Example C# - Decomposing Web ID values

  using System;
  using System.Text;

  class WebIDExample

  internal static string Encode(byte[] value)
 string encoded = System.Convert.ToBase64String(value);
 return encoded.TrimEnd(new char[] { '=' }).Replace('+', '-').Replace('/', '_');

  internal static string Encode(Guid value)
 byte[] bytes = value.ToByteArray();
 return Encode(bytes);

  internal static byte[] Decode(string value)
 //Base 64 strings are in multiples of 4 bytes long.
 //This restores the = sign padding and changes the Uri-safe chars with the Base64 requirement
 StringBuilder decodestring = new StringBuilder(value.Replace('-','+').Replace('_','/'));
 int padneeded = value.Length % 4;
 for (int i = 0; i < padneeded; i++)

 byte[] bytes = System.Convert.FromBase64String(decodestring.ToString());
 return bytes;

  internal static string DecodeString(string value)
 return Encoding.UTF8.GetString(Decode(value));

  internal static Guid DecodeGUID(string value)
 byte[] guid = Decode(value);
 return new Guid(guid);

  public static void Main()

 // let's decode the component parts.

 // F Full 1 Version Em AF Element RXhhbXBsZVN0cmluZw== Server
 // ID (GUID), string must be padded to decode
 // h/fRZ2eH5xGWZgAVXQKgBg== AF Object ID (GUID), change the _
 // to a / before decoding UkVTVFVOSVRcU0FXWUVSXEVMRU1FTlQx

 // Note: The decoded GUIDs are returned as a series of UTF8 bytechars, which are then
 // convertible into a GUID by printing the hex value of each byte.

 // Encode/decode basic string parts used in WebID
 Console.WriteLine("The F value of the WebID = Full");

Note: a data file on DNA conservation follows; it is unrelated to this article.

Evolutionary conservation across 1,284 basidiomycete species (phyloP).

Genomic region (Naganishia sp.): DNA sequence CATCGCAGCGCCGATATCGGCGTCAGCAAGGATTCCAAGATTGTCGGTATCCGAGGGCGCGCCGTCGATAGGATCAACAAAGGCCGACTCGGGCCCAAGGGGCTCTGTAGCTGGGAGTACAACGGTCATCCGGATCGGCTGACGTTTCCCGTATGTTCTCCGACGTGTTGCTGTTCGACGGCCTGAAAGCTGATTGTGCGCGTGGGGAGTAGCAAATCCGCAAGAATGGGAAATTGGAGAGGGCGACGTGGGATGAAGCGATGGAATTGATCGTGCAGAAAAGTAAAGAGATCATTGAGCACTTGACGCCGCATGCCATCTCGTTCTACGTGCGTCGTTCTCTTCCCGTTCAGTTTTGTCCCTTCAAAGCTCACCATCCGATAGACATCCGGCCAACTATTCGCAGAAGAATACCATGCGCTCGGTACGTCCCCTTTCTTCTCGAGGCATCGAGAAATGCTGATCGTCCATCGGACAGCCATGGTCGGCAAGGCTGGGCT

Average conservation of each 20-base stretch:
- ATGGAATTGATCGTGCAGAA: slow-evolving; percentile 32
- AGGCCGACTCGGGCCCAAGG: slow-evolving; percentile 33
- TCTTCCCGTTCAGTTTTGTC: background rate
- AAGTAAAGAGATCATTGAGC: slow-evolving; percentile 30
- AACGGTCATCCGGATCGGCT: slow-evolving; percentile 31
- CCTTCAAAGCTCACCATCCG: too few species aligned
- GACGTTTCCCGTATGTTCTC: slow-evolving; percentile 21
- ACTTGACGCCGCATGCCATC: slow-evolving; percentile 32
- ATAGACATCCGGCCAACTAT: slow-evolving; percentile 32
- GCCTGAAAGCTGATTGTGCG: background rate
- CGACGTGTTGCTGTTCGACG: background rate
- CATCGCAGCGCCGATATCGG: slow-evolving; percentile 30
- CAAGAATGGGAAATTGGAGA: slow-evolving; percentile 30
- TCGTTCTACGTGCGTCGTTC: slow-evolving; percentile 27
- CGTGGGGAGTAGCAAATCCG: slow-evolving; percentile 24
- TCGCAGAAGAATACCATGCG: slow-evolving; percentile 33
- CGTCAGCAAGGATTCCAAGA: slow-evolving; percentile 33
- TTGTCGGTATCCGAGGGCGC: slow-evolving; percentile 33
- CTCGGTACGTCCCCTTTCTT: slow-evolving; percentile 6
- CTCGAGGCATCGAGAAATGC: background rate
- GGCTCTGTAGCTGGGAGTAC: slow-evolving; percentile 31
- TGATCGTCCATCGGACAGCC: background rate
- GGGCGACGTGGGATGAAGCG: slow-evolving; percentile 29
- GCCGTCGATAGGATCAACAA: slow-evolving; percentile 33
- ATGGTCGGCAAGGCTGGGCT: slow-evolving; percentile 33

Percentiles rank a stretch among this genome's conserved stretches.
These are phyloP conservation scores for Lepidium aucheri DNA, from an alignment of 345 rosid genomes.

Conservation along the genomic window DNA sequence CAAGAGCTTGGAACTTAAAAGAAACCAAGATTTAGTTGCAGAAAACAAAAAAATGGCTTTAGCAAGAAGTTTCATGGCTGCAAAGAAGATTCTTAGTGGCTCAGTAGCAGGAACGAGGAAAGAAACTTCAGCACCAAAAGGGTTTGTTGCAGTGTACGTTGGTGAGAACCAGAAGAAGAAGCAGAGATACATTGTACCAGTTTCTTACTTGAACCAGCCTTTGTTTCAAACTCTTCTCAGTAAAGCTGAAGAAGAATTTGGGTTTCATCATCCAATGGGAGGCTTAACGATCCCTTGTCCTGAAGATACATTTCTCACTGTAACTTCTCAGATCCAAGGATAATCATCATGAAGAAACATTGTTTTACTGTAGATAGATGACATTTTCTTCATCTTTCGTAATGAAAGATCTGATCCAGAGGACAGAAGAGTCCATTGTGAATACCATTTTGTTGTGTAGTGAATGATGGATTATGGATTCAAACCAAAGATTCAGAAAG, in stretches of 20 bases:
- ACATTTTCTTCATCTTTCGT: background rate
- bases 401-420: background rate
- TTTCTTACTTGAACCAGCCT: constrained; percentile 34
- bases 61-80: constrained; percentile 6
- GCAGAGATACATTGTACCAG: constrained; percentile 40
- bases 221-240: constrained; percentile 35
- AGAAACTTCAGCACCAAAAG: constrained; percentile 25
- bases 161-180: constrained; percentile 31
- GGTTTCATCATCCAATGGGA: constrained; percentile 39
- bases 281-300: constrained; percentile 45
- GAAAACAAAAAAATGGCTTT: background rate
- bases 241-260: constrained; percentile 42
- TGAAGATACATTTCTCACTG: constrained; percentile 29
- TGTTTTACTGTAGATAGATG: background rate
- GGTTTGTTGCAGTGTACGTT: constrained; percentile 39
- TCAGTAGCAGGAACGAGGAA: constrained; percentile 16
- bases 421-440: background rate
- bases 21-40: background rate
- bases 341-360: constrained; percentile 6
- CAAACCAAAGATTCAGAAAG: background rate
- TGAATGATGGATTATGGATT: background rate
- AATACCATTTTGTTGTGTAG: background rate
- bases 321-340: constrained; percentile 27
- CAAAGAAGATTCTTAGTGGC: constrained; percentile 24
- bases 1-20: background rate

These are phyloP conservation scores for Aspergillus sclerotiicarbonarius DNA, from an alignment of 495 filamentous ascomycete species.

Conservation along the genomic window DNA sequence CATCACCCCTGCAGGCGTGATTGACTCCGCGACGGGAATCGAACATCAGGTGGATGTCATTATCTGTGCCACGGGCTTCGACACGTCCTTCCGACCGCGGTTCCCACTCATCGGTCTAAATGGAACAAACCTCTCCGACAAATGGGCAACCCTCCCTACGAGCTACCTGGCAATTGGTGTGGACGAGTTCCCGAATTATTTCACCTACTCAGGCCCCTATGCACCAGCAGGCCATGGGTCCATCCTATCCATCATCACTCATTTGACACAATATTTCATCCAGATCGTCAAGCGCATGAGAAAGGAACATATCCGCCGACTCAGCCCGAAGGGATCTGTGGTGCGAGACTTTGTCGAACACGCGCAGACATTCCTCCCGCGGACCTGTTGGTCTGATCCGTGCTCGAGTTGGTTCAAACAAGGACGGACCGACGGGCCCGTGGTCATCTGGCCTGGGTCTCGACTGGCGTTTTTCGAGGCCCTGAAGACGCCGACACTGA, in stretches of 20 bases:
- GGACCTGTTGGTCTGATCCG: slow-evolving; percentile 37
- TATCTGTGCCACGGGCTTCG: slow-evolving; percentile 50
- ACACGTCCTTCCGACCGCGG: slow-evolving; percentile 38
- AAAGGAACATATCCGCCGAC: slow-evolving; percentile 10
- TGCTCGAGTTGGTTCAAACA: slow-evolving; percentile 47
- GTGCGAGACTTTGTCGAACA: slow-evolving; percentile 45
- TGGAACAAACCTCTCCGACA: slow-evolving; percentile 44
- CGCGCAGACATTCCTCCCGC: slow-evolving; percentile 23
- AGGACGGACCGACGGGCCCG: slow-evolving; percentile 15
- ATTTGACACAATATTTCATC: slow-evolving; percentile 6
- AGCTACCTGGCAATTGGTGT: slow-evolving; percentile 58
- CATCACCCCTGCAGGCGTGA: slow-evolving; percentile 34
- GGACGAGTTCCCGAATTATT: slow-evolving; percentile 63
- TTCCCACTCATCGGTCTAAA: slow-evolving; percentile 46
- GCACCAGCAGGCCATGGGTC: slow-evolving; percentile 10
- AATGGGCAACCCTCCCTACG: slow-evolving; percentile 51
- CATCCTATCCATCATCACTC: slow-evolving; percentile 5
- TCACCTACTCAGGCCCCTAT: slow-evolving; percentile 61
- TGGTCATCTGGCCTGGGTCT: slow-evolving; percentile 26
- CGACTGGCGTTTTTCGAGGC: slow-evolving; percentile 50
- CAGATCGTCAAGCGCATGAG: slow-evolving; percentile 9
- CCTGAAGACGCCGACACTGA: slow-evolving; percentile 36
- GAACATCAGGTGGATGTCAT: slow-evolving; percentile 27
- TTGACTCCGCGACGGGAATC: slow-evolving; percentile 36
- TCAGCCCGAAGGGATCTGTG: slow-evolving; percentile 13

Console.WriteLine($"The value of RXhhbXBsZVN0cmluZw is {DecodeString("RXhhbXBsZVN0cmluZw")}");
 Console.WriteLine($"The value of DqD5loBNH0erqeqJodtALA is {DecodeGUID("DqD5loBNH0erqeqJodtALA").ToString()}");
 Console.WriteLine($"The value of h_fRZ2eH5xGWZgAVXQKgBg is {DecodeGUID("h_fRZ2eH5xGWZgAVXQKgBg").ToString()}");
 Console.WriteLine($"The value of UkVTVFVOSVRcU0FXWUVSXEVMRU1FTlQx is {DecodeString("UkVTVFVOSVRcU0FXWUVSXEVMRU1FTlQx").ToString()}");




Example JS - Decomposing Web ID values

//var btoa = require('btoa');
//var atob = require('atob');

function DecodeString(strDecode) {
  var decodestring = strDecode.replace('-', '+').replace('_', '/');
  var padneeded = decodestring.length % 4;
  for (var i = 0; i < padneeded; i++) {
  decodestring += '=';

  return (atob(decodestring)).toString('utf8');;

function Base64ToArrayBuffer(base64) {
  var binary_string = atob(base64);
  var len = binary_string.length;
  var bytes = new Uint8Array(len);
  for (var i = 0; i < len; i++) {
  bytes[i] = binary_string.charCodeAt(i);
  return bytes.buffer;

function DecodeGUID(strDecode) {
  var bytes = Base64ToArrayBuffer(strDecode);
  var uncodedbytes = new Uint8Array(bytes);

  var guidstr = "";

  for (var i = 3; i >= 0; i--) {
  if (uncodedbytes[i] < 17) {
  guidstr += "0" + uncodedbytes[i].toString(16);
  } else {
  guidstr += uncodedbytes[i].toString(16);
  guidstr += "-";
  if (uncodedbytes[5] < 17) {
  guidstr += "0" + uncodedbytes[5].toString(16);
  } else {
  guidstr += uncodedbytes[5].toString(16);